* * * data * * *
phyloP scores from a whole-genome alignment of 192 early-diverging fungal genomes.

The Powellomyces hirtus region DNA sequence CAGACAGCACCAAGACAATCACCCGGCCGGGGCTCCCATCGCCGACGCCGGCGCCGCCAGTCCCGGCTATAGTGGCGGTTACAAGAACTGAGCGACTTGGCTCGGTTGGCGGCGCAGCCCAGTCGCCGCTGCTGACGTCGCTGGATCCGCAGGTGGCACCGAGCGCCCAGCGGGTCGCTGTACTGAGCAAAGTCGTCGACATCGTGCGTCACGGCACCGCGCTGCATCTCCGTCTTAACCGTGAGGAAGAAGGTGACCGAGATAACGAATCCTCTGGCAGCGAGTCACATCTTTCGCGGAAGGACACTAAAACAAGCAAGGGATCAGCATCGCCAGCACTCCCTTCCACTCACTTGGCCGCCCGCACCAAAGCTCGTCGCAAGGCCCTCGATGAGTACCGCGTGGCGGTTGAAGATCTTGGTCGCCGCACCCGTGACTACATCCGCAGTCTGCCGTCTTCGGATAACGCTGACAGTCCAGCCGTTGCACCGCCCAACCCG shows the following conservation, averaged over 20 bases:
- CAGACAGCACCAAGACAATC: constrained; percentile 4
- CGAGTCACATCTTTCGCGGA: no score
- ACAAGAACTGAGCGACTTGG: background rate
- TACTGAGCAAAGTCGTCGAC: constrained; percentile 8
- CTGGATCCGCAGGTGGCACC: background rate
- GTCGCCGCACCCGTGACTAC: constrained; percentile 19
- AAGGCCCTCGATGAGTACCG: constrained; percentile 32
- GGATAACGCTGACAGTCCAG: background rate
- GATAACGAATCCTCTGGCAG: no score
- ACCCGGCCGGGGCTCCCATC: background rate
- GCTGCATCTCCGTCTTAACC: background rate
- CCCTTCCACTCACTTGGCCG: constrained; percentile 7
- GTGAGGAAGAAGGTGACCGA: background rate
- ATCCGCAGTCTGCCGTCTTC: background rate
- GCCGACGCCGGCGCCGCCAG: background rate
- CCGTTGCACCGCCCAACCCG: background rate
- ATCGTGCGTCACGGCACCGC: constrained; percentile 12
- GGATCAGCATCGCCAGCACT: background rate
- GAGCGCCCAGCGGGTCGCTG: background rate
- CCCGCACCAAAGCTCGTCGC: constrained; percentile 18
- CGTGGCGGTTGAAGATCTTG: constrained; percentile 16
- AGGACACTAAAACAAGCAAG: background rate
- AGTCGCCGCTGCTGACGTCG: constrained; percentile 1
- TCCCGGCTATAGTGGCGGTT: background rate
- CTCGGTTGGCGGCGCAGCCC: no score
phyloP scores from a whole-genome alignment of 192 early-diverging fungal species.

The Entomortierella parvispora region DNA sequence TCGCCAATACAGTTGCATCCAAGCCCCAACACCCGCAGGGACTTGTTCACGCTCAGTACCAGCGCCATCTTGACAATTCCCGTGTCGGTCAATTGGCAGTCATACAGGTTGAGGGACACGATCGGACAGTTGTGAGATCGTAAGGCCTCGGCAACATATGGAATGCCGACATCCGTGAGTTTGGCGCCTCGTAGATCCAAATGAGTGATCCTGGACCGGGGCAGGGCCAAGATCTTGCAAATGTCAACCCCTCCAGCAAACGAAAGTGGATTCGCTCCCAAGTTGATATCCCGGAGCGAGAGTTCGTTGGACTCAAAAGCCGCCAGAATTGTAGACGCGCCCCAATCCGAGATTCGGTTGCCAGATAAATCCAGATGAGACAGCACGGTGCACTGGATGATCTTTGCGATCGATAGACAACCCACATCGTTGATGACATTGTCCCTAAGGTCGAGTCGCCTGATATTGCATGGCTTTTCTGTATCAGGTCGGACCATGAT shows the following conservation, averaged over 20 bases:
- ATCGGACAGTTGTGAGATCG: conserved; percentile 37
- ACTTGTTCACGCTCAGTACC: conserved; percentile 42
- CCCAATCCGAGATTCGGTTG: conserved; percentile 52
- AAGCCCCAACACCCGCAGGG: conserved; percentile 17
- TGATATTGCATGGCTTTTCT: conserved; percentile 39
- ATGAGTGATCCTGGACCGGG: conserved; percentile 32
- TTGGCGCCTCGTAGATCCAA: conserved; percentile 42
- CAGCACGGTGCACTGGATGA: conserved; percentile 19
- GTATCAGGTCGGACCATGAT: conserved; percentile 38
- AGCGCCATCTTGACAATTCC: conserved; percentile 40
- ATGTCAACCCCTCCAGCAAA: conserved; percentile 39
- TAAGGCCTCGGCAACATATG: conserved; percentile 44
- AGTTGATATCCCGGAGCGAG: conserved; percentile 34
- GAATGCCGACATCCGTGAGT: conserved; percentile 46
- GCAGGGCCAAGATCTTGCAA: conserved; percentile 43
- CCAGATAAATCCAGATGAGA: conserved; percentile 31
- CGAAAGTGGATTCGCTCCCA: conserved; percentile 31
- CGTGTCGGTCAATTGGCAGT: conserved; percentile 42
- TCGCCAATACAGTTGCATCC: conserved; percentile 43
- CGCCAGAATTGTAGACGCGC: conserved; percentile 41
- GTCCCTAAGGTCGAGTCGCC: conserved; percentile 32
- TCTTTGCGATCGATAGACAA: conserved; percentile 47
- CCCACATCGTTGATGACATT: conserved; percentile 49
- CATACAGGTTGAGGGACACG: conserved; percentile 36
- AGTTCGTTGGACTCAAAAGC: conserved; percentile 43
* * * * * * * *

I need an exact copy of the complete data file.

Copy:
phyloP scores from a whole-genome alignment of 192 early-diverging fungal genomes.

The Powellomyces hirtus region DNA sequence CAGACAGCACCAAGACAATCACCCGGCCGGGGCTCCCATCGCCGACGCCGGCGCCGCCAGTCCCGGCTATAGTGGCGGTTACAAGAACTGAGCGACTTGGCTCGGTTGGCGGCGCAGCCCAGTCGCCGCTGCTGACGTCGCTGGATCCGCAGGTGGCACCGAGCGCCCAGCGGGTCGCTGTACTGAGCAAAGTCGTCGACATCGTGCGTCACGGCACCGCGCTGCATCTCCGTCTTAACCGTGAGGAAGAAGGTGACCGAGATAACGAATCCTCTGGCAGCGAGTCACATCTTTCGCGGAAGGACACTAAAACAAGCAAGGGATCAGCATCGCCAGCACTCCCTTCCACTCACTTGGCCGCCCGCACCAAAGCTCGTCGCAAGGCCCTCGATGAGTACCGCGTGGCGGTTGAAGATCTTGGTCGCCGCACCCGTGACTACATCCGCAGTCTGCCGTCTTCGGATAACGCTGACAGTCCAGCCGTTGCACCGCCCAACCCG shows the following conservation, averaged over 20 bases:
- CAGACAGCACCAAGACAATC: constrained; percentile 4
- CGAGTCACATCTTTCGCGGA: no score
- ACAAGAACTGAGCGACTTGG: background rate
- TACTGAGCAAAGTCGTCGAC: constrained; percentile 8
- CTGGATCCGCAGGTGGCACC: background rate
- GTCGCCGCACCCGTGACTAC: constrained; percentile 19
- AAGGCCCTCGATGAGTACCG: constrained; percentile 32
- GGATAACGCTGACAGTCCAG: background rate
- GATAACGAATCCTCTGGCAG: no score
- ACCCGGCCGGGGCTCCCATC: background rate
- GCTGCATCTCCGTCTTAACC: background rate
- CCCTTCCACTCACTTGGCCG: constrained; percentile 7
- GTGAGGAAGAAGGTGACCGA: background rate
- ATCCGCAGTCTGCCGTCTTC: background rate
- GCCGACGCCGGCGCCGCCAG: background rate
- CCGTTGCACCGCCCAACCCG: background rate
- ATCGTGCGTCACGGCACCGC: constrained; percentile 12
- GGATCAGCATCGCCAGCACT: background rate
- GAGCGCCCAGCGGGTCGCTG: background rate
- CCCGCACCAAAGCTCGTCGC: constrained; percentile 18
- CGTGGCGGTTGAAGATCTTG: constrained; percentile 16
- AGGACACTAAAACAAGCAAG: background rate
- AGTCGCCGCTGCTGACGTCG: constrained; percentile 1
- TCCCGGCTATAGTGGCGGTT: background rate
- CTCGGTTGGCGGCGCAGCCC: no score
phyloP scores from a whole-genome alignment of 192 early-diverging fungal species.

The Entomortierella parvispora region DNA sequence TCGCCAATACAGTTGCATCCAAGCCCCAACACCCGCAGGGACTTGTTCACGCTCAGTACCAGCGCCATCTTGACAATTCCCGTGTCGGTCAATTGGCAGTCATACAGGTTGAGGGACACGATCGGACAGTTGTGAGATCGTAAGGCCTCGGCAACATATGGAATGCCGACATCCGTGAGTTTGGCGCCTCGTAGATCCAAATGAGTGATCCTGGACCGGGGCAGGGCCAAGATCTTGCAAATGTCAACCCCTCCAGCAAACGAAAGTGGATTCGCTCCCAAGTTGATATCCCGGAGCGAGAGTTCGTTGGACTCAAAAGCCGCCAGAATTGTAGACGCGCCCCAATCCGAGATTCGGTTGCCAGATAAATCCAGATGAGACAGCACGGTGCACTGGATGATCTTTGCGATCGATAGACAACCCACATCGTTGATGACATTGTCCCTAAGGTCGAGTCGCCTGATATTGCATGGCTTTTCTGTATCAGGTCGGACCATGAT shows the following conservation, averaged over 20 bases:
- ATCGGACAGTTGTGAGATCG: conserved; percentile 37
- ACTTGTTCACGCTCAGTACC: conserved; percentile 42
- CCCAATCCGAGATTCGGTTG: conserved; percentile 52
- AAGCCCCAACACCCGCAGGG: conserved; percentile 17
- TGATATTGCATGGCTTTTCT: conserved; percentile 39
- ATGAGTGATCCTGGACCGGG: conserved; percentile 32
- TTGGCGCCTCGTAGATCCAA: conserved; percentile 42
- CAGCACGGTGCACTGGATGA: conserved; percentile 19
- GTATCAGGTCGGACCATGAT: conserved; percentile 38
- AGCGCCATCTTGACAATTCC: conserved; percentile 40
- ATGTCAACCCCTCCAGCAAA: conserved; percentile 39
- TAAGGCCTCGGCAACATATG: conserved; percentile 44
- AGTTGATATCCCGGAGCGAG: conserved; percentile 34
- GAATGCCGACATCCGTGAGT: conserved; percentile 46
- GCAGGGCCAAGATCTTGCAA: conserved; percentile 43
- CCAGATAAATCCAGATGAGA: conserved; percentile 31
- CGAAAGTGGATTCGCTCCCA: conserved; percentile 31
- CGTGTCGGTCAATTGGCAGT: conserved; percentile 42
- TCGCCAATACAGTTGCATCC: conserved; percentile 43
- CGCCAGAATTGTAGACGCGC: conserved; percentile 41
- GTCCCTAAGGTCGAGTCGCC: conserved; percentile 32
- TCTTTGCGATCGATAGACAA: conserved; percentile 47
- CCCACATCGTTGATGACATT: conserved; percentile 49
- CATACAGGTTGAGGGACACG: conserved; percentile 36
- AGTTCGTTGGACTCAAAAGC: conserved; percentile 43